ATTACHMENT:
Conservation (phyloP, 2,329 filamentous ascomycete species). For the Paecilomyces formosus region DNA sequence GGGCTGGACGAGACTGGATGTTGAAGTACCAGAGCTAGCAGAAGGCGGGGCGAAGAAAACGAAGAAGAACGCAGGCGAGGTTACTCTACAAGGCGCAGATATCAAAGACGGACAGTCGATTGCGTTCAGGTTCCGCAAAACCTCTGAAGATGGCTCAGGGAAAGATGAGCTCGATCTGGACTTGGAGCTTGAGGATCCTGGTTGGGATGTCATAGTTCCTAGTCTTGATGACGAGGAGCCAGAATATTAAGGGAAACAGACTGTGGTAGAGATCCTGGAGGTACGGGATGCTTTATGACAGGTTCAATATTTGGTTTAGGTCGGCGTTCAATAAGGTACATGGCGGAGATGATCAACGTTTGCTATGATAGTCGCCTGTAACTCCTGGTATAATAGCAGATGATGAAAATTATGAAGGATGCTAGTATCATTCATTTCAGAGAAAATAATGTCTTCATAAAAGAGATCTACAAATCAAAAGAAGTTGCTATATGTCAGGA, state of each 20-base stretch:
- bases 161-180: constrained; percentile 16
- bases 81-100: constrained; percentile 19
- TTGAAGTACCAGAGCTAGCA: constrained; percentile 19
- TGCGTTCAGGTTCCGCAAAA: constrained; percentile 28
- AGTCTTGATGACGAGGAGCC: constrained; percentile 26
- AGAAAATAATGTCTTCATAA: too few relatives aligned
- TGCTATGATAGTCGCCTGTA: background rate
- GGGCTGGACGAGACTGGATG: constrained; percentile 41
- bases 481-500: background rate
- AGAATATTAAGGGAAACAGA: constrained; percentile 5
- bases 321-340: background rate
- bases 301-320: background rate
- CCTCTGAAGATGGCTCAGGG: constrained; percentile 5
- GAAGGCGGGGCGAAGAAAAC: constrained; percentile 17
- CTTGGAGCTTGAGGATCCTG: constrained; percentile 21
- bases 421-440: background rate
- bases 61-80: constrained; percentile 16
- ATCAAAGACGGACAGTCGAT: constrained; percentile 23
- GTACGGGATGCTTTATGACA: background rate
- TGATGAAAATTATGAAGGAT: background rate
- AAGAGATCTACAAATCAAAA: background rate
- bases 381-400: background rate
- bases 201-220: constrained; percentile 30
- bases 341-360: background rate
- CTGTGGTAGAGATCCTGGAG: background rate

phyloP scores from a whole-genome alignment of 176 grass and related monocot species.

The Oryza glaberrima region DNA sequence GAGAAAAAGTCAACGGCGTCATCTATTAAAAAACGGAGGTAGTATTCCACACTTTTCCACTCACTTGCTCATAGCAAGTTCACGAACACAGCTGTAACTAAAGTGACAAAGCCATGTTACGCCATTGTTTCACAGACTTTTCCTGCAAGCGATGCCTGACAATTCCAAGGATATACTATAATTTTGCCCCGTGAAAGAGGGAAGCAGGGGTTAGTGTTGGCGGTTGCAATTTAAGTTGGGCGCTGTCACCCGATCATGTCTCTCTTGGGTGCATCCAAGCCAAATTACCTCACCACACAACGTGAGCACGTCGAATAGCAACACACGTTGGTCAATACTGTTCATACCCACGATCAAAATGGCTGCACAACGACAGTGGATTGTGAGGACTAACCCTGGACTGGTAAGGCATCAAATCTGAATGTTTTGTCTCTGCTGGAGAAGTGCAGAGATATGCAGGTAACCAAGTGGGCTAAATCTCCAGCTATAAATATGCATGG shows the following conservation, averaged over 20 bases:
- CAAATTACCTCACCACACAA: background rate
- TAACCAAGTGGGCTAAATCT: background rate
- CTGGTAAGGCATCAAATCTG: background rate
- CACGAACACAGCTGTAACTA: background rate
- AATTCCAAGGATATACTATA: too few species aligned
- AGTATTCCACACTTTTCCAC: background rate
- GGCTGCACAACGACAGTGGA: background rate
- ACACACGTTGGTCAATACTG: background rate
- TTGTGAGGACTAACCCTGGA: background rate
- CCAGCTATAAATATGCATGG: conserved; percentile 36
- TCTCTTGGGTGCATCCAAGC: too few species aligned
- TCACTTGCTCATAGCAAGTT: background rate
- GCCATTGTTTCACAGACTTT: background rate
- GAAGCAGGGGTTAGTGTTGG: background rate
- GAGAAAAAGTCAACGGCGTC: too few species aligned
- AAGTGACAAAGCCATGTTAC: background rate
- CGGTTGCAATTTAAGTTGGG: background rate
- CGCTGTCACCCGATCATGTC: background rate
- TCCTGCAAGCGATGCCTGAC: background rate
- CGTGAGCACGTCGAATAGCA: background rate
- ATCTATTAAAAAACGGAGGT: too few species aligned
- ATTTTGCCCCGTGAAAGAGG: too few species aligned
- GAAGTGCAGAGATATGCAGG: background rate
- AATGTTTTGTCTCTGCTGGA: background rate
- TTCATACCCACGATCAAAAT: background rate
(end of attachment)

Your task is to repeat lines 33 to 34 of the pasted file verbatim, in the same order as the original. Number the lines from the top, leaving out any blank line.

- AATTCCAAGGATATACTATA: too few species aligned
- AGTATTCCACACTTTTCCAC: background rate